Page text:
Two incidents are noteworthy in that they highlight the reluctance of platforms to fight back.

Last month, the photo messaging app Snapchat, owned by California-based technology company Snap Inc blocked access to Al Jazeera‘s content on its platform because the Saudi government asked it to.

Mostefa Souag, Al Jazeera‘s acting director-general said at the time that Snapchat’s decision gives the green light to other regimes that it is acceptable to impose their views on technology companies:

“We find Snapchat’s action to be alarming and worrying. This sends a message that regimes and countries can silence any voice or platform they don’t agree with by exerting pressure on the owners of social media platforms and content distribution companies.”

A source with first-hand knowledge of the complicated relationship between governments and technology platforms agrees.

“If the government of Vietnam sees companies willing to negotiate with the Saudi government, then they are going to feel entitled to the same terms and conditions of negotiation. That dynamic doesn’t just play out between governments that we would consider non-democratic,” he says.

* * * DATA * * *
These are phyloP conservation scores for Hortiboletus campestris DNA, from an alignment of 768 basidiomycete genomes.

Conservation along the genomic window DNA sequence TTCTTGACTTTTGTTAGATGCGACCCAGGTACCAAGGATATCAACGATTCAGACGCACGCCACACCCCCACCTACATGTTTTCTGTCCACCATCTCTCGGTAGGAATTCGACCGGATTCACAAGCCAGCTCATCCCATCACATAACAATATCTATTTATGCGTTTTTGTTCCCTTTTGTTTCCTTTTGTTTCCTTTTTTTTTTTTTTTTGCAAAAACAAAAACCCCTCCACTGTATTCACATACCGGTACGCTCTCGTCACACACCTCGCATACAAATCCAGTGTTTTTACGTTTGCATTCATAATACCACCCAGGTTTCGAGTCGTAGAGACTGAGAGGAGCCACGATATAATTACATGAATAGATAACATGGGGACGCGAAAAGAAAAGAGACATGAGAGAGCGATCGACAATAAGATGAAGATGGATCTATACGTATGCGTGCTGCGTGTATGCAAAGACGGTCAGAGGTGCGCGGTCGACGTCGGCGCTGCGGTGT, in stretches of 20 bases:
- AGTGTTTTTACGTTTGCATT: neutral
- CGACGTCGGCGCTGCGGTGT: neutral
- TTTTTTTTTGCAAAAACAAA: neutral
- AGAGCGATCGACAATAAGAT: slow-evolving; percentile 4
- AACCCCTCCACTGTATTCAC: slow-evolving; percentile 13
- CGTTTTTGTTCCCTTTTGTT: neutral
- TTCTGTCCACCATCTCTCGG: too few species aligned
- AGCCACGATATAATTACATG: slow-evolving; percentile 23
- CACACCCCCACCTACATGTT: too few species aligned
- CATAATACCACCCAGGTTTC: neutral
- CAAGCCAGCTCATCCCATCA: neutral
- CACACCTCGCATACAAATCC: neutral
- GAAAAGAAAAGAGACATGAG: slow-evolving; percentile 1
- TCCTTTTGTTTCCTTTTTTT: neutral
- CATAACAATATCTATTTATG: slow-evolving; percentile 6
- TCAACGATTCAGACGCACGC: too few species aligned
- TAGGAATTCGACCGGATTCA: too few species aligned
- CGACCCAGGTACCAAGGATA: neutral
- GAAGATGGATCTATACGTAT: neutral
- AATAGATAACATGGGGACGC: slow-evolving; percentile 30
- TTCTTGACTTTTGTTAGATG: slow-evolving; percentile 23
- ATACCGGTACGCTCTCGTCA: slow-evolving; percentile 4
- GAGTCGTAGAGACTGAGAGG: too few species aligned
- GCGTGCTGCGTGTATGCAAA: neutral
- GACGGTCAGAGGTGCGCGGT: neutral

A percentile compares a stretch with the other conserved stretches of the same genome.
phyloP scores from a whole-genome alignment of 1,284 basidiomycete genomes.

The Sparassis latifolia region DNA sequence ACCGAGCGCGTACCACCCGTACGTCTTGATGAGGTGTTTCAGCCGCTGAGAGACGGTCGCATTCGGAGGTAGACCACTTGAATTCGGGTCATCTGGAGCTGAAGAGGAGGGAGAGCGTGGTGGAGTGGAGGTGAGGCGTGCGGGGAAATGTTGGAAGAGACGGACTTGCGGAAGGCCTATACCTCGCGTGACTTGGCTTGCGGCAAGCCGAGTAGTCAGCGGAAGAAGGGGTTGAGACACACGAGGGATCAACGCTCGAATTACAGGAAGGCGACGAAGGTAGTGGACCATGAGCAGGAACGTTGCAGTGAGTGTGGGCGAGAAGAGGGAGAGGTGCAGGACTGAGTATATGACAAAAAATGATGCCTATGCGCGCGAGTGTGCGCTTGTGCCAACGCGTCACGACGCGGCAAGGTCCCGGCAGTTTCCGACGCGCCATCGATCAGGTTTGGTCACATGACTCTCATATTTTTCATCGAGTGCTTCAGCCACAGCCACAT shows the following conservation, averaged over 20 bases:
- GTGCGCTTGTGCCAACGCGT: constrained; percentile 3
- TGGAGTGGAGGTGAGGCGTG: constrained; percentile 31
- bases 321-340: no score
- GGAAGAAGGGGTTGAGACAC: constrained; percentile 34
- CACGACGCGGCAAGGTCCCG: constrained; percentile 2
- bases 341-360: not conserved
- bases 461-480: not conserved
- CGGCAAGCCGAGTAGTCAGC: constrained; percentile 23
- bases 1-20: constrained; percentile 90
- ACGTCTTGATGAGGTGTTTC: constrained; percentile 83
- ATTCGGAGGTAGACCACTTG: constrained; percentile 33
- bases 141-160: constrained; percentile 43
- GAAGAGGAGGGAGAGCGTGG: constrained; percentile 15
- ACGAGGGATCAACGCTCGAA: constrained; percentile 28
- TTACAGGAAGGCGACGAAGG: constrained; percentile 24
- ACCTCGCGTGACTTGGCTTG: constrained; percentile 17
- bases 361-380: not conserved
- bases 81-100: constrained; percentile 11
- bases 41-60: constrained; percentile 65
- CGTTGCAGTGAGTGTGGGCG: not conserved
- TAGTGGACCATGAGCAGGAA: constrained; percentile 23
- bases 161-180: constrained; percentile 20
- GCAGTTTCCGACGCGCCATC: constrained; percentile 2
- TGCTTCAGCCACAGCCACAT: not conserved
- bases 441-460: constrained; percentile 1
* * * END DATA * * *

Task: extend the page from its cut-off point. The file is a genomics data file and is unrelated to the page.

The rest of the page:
Indeed, non-democratic countries are not alone in setting worrying precedents.

Defamation of religion, for example, is prohibited in Germany, a western democracy.

“These laws aren’t consistent with international standards on freedom of expression but Germany is a democratic country, so how can you then say no to Pakistan?” Guillem explains.

In March, when Facebook agreed to remove 85 percent of all “blasphemous and objectionable” content in Pakistan, the social network did so because it received a handful of complaints from government officials.

It is unlikely that countries like Russia and China will ever make it easier for US technology companies to operate without heavy censorship.

“The Chinese government and to some extent the Russian government spend billions of dollars to essentially create their own internet bubble,” a source close to the technology companies says.

However, there is hope that “the swing states, where governments have not decided to completely censor the internet” will show a greater willingness to comply with international human rights norms.

Why? Because technology platforms help a country’s economy to function. They’ve become indispensable.

“As these platforms continue to broaden their offerings, whether it’s helping people communicate with their loved ones or facilitating make mobile payments, it will become harder for governments to crack down on tech giants without harming their economies,” she adds.